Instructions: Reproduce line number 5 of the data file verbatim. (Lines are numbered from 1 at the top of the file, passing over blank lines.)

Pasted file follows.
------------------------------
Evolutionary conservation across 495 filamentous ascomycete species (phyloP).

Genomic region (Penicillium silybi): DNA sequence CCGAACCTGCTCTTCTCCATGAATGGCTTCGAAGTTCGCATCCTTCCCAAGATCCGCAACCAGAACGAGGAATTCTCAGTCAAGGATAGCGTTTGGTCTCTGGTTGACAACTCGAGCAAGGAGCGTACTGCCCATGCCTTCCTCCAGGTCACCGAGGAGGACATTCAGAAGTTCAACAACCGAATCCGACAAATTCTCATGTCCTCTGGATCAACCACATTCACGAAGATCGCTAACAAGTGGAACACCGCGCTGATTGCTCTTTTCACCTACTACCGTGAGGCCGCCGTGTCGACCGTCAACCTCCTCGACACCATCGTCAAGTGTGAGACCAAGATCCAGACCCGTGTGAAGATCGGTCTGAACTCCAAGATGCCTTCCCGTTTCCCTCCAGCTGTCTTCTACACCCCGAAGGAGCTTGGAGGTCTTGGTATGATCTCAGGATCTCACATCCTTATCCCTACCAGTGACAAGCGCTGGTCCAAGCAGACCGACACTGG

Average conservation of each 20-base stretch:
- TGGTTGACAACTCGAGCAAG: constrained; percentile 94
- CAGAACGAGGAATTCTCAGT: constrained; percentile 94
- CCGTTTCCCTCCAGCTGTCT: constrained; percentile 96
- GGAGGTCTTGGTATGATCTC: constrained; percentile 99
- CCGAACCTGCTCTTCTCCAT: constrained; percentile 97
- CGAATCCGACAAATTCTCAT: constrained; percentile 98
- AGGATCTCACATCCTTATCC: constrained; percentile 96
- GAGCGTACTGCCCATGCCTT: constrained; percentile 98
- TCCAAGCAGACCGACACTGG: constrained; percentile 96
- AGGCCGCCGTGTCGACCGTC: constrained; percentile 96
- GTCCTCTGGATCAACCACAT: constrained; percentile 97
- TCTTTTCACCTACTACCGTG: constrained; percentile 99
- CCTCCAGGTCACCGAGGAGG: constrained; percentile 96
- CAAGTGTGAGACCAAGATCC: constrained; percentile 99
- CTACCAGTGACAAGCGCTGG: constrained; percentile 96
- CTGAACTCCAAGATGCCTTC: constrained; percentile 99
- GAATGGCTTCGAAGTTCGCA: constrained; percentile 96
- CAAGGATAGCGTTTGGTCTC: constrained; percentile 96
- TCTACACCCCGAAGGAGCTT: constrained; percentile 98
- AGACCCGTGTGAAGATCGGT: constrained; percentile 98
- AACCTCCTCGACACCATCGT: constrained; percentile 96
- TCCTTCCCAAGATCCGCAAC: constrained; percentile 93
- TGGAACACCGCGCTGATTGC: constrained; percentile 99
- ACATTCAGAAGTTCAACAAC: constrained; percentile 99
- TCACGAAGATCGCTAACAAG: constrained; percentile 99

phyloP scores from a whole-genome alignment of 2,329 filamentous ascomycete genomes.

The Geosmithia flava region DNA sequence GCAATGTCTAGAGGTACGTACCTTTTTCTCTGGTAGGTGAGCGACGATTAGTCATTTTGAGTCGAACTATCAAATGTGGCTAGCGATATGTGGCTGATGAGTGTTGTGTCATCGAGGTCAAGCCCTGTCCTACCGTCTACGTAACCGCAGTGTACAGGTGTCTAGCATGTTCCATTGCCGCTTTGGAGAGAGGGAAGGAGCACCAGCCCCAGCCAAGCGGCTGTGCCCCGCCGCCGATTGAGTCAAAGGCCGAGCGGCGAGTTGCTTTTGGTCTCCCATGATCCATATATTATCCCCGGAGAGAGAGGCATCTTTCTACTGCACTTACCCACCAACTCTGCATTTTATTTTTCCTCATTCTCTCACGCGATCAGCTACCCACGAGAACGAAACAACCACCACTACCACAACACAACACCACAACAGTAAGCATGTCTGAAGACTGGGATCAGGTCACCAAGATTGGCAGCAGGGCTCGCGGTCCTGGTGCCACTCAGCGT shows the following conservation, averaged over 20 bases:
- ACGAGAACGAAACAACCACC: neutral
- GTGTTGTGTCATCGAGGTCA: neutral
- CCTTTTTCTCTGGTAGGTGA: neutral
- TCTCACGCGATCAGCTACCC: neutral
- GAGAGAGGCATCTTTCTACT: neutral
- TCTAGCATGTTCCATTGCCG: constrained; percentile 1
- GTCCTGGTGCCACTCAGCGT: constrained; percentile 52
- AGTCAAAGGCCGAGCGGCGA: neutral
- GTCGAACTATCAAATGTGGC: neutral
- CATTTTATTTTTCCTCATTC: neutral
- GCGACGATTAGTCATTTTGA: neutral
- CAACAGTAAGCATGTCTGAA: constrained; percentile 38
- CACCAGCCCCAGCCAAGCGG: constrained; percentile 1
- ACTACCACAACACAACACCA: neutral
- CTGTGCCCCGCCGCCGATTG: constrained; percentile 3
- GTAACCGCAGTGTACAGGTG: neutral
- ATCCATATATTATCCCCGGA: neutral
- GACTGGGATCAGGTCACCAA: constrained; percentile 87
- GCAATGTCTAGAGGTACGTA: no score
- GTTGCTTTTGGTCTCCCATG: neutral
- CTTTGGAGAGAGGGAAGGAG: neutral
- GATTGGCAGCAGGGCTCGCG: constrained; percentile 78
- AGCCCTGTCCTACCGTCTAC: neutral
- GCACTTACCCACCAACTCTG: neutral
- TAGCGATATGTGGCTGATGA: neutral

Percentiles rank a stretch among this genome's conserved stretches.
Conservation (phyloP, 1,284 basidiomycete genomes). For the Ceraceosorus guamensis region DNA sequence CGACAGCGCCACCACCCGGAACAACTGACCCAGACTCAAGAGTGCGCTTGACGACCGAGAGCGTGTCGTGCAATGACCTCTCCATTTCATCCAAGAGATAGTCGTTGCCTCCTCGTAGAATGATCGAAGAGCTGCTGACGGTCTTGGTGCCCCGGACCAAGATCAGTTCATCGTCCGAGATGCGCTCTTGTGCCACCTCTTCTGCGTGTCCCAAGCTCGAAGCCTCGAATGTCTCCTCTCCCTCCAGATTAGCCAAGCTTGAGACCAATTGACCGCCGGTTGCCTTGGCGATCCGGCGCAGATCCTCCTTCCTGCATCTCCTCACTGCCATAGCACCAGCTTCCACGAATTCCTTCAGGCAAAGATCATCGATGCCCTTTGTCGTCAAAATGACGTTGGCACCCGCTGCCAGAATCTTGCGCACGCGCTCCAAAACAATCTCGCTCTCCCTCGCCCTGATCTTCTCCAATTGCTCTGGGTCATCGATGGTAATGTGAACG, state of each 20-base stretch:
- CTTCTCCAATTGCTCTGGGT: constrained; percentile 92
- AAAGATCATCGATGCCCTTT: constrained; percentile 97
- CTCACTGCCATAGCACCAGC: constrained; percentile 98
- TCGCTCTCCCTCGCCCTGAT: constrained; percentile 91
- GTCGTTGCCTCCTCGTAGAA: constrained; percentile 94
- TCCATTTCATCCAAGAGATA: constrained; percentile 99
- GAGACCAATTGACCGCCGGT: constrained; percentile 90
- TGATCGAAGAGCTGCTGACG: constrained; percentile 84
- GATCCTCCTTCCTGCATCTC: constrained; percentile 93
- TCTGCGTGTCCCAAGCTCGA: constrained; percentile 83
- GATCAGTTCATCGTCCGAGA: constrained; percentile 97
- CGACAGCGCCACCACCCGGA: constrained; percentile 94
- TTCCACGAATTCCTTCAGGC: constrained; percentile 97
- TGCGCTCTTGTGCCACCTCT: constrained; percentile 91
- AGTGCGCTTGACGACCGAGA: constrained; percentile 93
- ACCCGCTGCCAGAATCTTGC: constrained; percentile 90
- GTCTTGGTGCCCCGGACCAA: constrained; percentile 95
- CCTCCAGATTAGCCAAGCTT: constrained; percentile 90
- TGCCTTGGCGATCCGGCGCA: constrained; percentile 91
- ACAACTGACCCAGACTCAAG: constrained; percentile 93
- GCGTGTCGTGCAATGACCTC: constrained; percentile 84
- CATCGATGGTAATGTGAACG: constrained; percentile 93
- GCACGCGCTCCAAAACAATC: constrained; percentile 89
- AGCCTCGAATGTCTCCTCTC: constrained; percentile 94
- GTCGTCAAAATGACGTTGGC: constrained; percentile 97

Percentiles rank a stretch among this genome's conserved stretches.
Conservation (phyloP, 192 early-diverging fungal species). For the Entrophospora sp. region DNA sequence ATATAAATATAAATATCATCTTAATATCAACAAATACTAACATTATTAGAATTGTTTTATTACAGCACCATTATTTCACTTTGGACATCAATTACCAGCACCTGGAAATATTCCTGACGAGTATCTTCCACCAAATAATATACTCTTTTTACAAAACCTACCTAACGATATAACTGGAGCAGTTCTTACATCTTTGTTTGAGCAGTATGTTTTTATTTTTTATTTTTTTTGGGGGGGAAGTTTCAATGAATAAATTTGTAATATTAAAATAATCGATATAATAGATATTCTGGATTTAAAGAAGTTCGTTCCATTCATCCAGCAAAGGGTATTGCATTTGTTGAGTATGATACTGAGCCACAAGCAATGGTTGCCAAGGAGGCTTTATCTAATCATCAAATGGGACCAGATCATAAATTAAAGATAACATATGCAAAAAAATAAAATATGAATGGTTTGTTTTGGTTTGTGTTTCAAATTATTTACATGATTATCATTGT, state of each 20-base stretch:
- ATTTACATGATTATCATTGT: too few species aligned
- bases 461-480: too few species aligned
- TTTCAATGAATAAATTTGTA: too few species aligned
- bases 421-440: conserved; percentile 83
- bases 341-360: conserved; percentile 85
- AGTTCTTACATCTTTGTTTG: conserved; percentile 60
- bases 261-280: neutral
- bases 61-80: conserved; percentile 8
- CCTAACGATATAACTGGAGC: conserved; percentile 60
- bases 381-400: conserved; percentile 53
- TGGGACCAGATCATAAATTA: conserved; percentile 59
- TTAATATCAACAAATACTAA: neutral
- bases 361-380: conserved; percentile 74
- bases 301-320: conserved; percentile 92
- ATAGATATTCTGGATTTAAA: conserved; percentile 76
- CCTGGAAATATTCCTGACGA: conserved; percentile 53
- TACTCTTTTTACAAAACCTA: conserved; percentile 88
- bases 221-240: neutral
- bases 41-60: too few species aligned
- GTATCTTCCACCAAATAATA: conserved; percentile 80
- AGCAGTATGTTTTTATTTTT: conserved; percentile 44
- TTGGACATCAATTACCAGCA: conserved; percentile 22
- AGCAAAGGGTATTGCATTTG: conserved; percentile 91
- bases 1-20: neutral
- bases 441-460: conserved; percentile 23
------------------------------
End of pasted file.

- CAGAACGAGGAATTCTCAGT: constrained; percentile 94